Host
Humboldt-Universität zu Berlin
WIAS Berlin
Tuesday, 21.10.2014, 15.15 Uhr (WIAS-ESH)
Oberseminar Nonlinear Dynamics
Prof. E. Tobisch, Universität Linz, Institut für Analysis, Austria:
Nonlinear resonances in bounded domains
more ... Location
Weierstraß-Institut, Mohrenstr. 39, 10117 Berlin, Erdgeschoss, Erhard-Schmidt-Hörsaal

Further Informations
Oberseminar Nonlinear Dynamics

Host
WIAS Berlin
Freie Universität Berlin
Thursday, 23.10.2014, 16.00 Uhr (WIAS-ESH)
Forschungsseminar Mathematische Modelle der Photonik
Prof. E. Tobisch, Universität Linz, Institut für Analysis, Austria:
Energy cascades in physical systems with small and moderate nonlinearity
more ... Location
Weierstraß-Institut, Mohrenstr. 39, 10117 Berlin, Erdgeschoss, Erhard-Schmidt-Hörsaal

Host
Humboldt-Universität zu Berlin
WIAS Berlin
Thursday, 27.11.2014, 16.00 Uhr (WIAS-ESH)
Forschungsseminar Mathematische Modelle der Photonik
Prof. Dr. R. Martin, Leibniz-Institut für Astrophysik Potsdam (AIP):
Highly stable mode-locked diode laser system for precision comparisons in microgravity
more ... Location
Weierstraß-Institut, Mohrenstr. 39, 10117 Berlin, Erdgeschoss, Erhard-Schmidt-Hörsaal

Abstract
The contemporary term ?Astrophotonics? has already been in use since about a decade, but it is still a relatively new discipline to most physicists and astronomers. Adopting the definition of ?manipulation of light by materials? for photonics, quite analogous to the term ?electronics?, we understand astrophotonics as a subdiscipline of physics research and engineering, that utilizes optical effects of advanced materials for novel applications in observational astronomy and instrumentation. Historically, the field of photonics has emerged from optoelectronics with revolutionary innovations for the telecommunication sector. In a broader sense, there exist today a growing number of applications in other fields, such as industrial process technologies, sensor and illumination technologies, life science (biophotonics), etc. Astrophotonics seems to be a logical evolution in the area of astronomy, with promising applications for a future generation of instrumentation. I shall present a review of the evolution of astrophotonics with some remarks about the impact on the advance of astrophysics to date, and then focus on selected examples of current research like OH suppression fibre bragg gratings, miniaturized spectrographs ?on-the-chip?, and laser frequency combs for wavelength calibration in spectroscopy. I shall conclude with a somewhat speculative vision of future directions.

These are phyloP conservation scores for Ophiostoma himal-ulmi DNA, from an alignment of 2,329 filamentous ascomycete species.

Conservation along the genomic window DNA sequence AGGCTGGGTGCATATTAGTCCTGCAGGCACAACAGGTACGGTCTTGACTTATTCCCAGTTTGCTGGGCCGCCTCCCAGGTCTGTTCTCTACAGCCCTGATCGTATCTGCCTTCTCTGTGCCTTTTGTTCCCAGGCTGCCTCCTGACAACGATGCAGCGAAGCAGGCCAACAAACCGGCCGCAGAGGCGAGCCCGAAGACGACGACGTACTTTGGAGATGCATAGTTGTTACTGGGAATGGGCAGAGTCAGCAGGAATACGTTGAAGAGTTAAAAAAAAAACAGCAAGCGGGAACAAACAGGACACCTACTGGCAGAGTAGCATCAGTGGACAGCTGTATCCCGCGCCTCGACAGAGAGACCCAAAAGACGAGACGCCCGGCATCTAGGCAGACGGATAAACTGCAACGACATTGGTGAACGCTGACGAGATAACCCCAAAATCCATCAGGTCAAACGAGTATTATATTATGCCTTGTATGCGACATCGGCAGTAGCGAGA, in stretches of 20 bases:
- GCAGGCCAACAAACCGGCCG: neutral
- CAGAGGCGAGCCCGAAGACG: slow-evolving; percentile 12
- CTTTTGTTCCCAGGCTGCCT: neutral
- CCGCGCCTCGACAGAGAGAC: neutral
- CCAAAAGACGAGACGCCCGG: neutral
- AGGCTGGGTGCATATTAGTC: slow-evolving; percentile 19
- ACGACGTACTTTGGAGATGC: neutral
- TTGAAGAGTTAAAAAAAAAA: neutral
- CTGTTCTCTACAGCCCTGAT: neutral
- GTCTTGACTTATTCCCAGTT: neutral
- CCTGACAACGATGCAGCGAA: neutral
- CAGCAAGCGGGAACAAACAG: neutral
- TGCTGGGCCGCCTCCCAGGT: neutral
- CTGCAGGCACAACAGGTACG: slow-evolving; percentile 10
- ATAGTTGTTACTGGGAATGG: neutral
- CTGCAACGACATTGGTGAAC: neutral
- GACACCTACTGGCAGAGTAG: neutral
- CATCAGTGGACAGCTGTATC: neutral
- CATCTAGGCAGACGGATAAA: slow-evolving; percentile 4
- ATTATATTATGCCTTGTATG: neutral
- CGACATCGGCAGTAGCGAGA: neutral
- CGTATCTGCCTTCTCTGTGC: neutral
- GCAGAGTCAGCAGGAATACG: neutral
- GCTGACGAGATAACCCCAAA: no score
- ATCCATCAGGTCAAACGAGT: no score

Host
Humboldt-Universität zu Berlin
WIAS Berlin
March 11 – 13, 2015 (WIAS-ESH)
Workshop/Konferenz: Applied Mathematics and Simulation for Semiconductors
more ... Location
Weierstraß-Institut, Mohrenstr. 39, 10117 Berlin, Erdgeschoss, Erhard-Schmidt-Hörsaal

Host
WIAS Berlin